There have been many views about life post-COVID-19 and many have argued that remote work will be embraced more broadly. Just as companies and employees are preparing to adopt this, startups and accelerators are not left out.
The prestigious YCombinator has announced that it will be moving its accelerator program for the next batch of startups, S20, to a fully remote format.
This will be the first time the program will be done full virtual and according to the accelerator’s CEO, Micheal Seibel, the move is necessary following the COVID-19 pandemic.
“We have decided to run the S20 batch remotely because, amid the COVID-19 crises, the safety of founders and YC staff is our top priority,” says Micheal Seibel, CEO, Y Combinator.
According to the accelerator, the whole process for the next cohort will be virtual. The entire final interview process for selection will be done remotely. Same also, office hours, evening talks and the respective meetups throughout the batch will be done over video conferencing.
Although it wasn’t stated, Demo Day could also be a virtual event, just like it was for the last cohort.
Startups in the last cohort had the option to defer an onstage launch until a later Demo Day, an option that may not be available for startups in the Summer batch.
The final month of its Winter program (W20) batch, the last cohort, was entirely online. As such, the accelerator is hoping its experience from that event as well as that of its last 15 years, will produce a great remote batch.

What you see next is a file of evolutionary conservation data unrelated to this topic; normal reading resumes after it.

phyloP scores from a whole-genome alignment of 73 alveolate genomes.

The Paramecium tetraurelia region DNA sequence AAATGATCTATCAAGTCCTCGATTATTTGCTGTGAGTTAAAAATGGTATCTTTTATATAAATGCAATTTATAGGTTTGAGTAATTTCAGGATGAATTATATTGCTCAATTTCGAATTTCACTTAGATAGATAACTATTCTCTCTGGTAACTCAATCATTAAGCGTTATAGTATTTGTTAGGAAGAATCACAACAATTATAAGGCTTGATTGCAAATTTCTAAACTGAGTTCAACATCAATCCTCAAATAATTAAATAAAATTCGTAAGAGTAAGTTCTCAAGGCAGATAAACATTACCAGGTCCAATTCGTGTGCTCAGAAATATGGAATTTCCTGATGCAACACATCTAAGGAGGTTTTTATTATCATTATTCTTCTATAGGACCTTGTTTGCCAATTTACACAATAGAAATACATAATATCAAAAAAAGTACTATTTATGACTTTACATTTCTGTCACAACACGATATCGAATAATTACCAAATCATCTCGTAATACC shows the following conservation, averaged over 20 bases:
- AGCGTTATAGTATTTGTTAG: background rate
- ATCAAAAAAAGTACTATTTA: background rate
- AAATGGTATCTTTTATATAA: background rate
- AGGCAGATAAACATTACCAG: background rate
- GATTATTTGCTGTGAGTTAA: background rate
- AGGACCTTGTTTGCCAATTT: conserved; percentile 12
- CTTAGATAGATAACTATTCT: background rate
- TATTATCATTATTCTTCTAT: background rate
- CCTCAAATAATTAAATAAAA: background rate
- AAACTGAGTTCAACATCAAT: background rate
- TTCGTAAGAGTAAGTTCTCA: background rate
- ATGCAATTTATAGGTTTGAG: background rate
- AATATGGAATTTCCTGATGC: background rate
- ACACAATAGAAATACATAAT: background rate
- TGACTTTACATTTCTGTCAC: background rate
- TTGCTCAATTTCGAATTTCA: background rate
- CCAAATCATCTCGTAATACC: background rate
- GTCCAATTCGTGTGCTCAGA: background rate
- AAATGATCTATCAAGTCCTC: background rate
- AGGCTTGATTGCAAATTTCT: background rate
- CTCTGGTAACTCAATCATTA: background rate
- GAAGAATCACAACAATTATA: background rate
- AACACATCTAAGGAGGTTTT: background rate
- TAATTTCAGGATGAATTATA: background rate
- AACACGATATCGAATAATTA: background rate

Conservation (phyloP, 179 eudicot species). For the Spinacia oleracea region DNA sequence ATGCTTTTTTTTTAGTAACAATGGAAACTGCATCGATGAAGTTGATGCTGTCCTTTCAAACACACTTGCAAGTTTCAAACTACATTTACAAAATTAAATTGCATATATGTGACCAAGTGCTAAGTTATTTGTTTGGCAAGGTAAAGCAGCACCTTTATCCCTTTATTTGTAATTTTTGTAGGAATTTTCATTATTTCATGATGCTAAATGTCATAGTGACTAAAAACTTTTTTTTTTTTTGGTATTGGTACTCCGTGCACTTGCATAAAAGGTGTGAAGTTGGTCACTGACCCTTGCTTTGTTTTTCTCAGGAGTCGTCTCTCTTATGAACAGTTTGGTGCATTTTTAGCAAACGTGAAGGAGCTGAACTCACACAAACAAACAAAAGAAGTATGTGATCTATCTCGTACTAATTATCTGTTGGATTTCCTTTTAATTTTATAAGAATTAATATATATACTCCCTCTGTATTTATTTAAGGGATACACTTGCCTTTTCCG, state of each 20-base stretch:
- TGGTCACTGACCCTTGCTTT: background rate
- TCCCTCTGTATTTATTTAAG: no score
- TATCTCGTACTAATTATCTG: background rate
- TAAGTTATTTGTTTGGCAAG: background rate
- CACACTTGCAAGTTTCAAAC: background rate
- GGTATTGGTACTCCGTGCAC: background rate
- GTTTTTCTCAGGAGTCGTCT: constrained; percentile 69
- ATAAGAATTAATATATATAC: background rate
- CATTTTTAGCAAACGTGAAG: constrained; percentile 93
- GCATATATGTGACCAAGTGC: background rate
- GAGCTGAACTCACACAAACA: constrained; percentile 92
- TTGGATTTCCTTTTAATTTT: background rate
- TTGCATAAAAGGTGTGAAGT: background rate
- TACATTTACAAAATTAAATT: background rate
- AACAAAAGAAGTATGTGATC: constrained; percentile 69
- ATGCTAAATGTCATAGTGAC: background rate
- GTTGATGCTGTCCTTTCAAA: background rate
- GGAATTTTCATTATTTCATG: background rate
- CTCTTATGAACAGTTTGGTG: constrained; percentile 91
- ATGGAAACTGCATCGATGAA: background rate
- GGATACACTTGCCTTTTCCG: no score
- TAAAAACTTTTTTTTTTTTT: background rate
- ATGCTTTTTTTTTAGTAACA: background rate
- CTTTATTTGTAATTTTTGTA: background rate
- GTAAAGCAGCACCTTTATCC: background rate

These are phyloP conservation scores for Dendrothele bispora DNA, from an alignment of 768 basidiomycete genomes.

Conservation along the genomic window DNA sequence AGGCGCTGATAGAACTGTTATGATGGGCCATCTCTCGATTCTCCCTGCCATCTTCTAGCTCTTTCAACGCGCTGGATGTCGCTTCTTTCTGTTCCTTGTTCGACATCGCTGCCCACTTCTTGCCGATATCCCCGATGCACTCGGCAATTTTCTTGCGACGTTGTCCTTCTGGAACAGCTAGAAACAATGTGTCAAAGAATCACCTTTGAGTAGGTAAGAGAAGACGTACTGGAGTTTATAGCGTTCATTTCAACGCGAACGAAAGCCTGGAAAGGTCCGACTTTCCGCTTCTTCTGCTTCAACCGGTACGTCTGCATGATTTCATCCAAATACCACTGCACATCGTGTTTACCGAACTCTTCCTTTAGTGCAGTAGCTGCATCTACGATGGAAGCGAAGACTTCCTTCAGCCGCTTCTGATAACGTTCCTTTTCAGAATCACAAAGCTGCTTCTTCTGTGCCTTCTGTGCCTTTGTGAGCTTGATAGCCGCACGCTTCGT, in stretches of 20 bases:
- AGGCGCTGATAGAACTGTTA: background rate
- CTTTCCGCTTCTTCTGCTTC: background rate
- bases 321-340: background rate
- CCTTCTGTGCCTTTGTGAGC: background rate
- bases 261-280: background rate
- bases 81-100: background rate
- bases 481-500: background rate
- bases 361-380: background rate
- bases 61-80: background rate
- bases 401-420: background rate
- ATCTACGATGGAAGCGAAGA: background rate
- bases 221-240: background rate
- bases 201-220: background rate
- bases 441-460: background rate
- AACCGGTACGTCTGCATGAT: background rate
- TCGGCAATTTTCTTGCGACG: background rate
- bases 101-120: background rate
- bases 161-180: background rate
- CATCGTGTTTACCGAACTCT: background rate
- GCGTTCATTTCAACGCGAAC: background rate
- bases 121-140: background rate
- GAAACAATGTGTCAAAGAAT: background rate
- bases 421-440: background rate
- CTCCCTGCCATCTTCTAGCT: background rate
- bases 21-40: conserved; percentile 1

The seed money startup accelerator provides actual support and mentoring at the YCombinator 2 weeks accelerator program as well as a seed funding of $120,000 for 7% equity. The startup has so far launched over 2,000 companies including an ample number of Nigerian startups like Flutterwave, Paystack, 54Gene, BuyPower, Helium Health, Tizeti and several others.
While this move to go virtual might not affect the basic offerings startups receive from the accelerator, it might affect other areas such as networking. Virtual sessions make networking harder, and this is one of the big benefits of an accelerator program for startups, especially a prestigious one like Y Combinator.
Also, the familiarity and human-to-human connection between mentors and the startups which are needed to better help startups identify their competencies and knowledge gaps might not really exist.
Also, since there’s a chance that there’s no physical Demo day, this eliminates the easy access to in-person introductions startup founders have with VCs and industry stakeholders who are always at such events.
Nevertheless, startups and accelerators like Y Combinator will have to adapt and find suitable options to augment these benefits that founders might miss out on.
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